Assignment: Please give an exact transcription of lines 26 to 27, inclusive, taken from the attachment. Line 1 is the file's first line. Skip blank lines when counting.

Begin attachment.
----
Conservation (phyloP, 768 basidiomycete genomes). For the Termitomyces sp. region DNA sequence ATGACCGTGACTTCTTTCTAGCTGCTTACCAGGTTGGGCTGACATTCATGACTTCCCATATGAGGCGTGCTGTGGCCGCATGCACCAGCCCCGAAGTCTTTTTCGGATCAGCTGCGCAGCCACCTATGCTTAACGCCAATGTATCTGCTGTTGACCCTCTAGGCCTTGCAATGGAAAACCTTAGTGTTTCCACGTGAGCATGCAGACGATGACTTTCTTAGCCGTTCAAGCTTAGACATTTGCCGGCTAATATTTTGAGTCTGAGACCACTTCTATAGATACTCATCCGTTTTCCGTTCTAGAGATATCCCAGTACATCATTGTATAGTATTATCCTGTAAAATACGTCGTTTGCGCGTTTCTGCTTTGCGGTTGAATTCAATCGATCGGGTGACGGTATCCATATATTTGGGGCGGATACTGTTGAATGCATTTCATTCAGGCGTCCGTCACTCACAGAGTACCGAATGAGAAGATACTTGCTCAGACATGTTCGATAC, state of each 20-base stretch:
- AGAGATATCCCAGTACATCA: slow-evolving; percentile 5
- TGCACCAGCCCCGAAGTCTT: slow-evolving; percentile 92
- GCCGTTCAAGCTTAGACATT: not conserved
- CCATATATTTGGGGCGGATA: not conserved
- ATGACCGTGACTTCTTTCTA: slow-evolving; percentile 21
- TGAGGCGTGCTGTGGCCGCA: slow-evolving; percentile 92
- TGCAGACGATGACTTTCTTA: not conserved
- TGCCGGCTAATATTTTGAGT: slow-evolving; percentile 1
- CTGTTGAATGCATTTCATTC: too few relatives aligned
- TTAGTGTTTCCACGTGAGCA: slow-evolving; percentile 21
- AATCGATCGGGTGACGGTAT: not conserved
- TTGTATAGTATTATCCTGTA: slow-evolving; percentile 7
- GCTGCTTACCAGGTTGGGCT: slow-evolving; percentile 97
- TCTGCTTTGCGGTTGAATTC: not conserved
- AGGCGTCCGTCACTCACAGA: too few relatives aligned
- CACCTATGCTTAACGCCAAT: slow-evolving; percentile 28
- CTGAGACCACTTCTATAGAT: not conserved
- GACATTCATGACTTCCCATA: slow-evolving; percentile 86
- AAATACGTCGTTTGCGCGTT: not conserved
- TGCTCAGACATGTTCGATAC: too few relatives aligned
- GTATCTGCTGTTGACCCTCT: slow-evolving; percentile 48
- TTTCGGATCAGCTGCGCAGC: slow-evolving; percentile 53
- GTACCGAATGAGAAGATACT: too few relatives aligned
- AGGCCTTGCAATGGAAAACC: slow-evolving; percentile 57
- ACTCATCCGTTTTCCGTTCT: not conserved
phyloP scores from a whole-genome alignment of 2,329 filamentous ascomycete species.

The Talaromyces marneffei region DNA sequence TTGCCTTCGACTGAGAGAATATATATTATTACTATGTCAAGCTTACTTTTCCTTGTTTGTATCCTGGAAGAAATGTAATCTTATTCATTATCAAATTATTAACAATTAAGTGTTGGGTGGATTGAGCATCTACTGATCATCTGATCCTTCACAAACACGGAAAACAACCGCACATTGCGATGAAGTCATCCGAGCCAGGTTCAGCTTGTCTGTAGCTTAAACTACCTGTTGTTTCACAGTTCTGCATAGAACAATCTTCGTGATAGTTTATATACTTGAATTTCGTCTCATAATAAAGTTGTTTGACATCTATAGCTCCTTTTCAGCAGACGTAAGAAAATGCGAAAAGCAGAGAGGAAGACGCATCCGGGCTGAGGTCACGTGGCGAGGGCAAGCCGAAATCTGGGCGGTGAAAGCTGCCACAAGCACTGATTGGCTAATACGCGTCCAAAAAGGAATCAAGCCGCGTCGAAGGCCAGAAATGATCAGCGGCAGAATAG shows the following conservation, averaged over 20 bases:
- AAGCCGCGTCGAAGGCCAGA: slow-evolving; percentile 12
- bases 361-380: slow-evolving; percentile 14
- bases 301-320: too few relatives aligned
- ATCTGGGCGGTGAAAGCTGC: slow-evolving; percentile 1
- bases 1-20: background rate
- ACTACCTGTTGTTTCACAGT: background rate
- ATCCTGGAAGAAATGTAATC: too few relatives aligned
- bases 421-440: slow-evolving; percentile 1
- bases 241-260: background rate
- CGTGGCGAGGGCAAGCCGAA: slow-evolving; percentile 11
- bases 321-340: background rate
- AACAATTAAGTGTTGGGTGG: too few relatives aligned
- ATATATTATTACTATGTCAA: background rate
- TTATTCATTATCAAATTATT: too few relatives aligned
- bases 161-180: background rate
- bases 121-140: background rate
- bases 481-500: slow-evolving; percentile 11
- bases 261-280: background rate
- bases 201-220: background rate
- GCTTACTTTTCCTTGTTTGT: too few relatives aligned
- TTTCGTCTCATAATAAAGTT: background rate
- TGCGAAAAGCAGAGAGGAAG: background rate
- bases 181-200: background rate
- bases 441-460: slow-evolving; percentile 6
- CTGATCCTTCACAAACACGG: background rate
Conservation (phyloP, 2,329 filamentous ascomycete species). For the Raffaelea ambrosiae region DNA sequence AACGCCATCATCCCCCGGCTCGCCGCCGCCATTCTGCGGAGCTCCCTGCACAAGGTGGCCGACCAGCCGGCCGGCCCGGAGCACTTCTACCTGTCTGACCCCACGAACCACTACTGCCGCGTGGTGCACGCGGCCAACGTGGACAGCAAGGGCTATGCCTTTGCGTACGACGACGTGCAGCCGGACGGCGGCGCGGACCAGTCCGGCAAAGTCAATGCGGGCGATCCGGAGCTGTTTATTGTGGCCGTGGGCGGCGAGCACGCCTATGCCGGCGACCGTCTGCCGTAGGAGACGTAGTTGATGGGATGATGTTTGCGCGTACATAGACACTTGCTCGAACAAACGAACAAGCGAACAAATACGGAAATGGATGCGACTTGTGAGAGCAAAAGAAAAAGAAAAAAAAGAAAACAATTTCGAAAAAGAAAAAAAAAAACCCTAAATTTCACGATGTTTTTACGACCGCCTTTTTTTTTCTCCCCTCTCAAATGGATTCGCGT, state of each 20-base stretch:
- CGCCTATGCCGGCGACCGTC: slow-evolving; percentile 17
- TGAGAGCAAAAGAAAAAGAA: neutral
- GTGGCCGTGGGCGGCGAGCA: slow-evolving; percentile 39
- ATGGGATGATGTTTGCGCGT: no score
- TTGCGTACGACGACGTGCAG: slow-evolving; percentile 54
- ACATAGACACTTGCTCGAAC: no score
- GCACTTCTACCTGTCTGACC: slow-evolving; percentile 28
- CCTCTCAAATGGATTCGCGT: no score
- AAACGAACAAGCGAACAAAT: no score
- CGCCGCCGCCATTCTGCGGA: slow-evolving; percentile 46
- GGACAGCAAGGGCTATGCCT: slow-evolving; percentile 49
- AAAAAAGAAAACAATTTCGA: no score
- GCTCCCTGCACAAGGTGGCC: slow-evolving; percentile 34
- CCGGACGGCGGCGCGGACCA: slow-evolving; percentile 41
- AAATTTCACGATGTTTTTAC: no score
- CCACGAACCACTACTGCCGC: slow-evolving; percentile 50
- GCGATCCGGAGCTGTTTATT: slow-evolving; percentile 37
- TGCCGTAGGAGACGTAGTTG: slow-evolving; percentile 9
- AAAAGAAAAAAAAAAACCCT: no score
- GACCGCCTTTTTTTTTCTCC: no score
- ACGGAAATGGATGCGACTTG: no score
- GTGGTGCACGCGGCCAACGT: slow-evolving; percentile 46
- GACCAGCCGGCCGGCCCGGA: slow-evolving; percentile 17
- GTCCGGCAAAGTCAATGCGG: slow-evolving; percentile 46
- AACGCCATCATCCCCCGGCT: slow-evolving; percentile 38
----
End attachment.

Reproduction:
- ACTCATCCGTTTTCCGTTCT: not conserved
phyloP scores from a whole-genome alignment of 2,329 filamentous ascomycete species.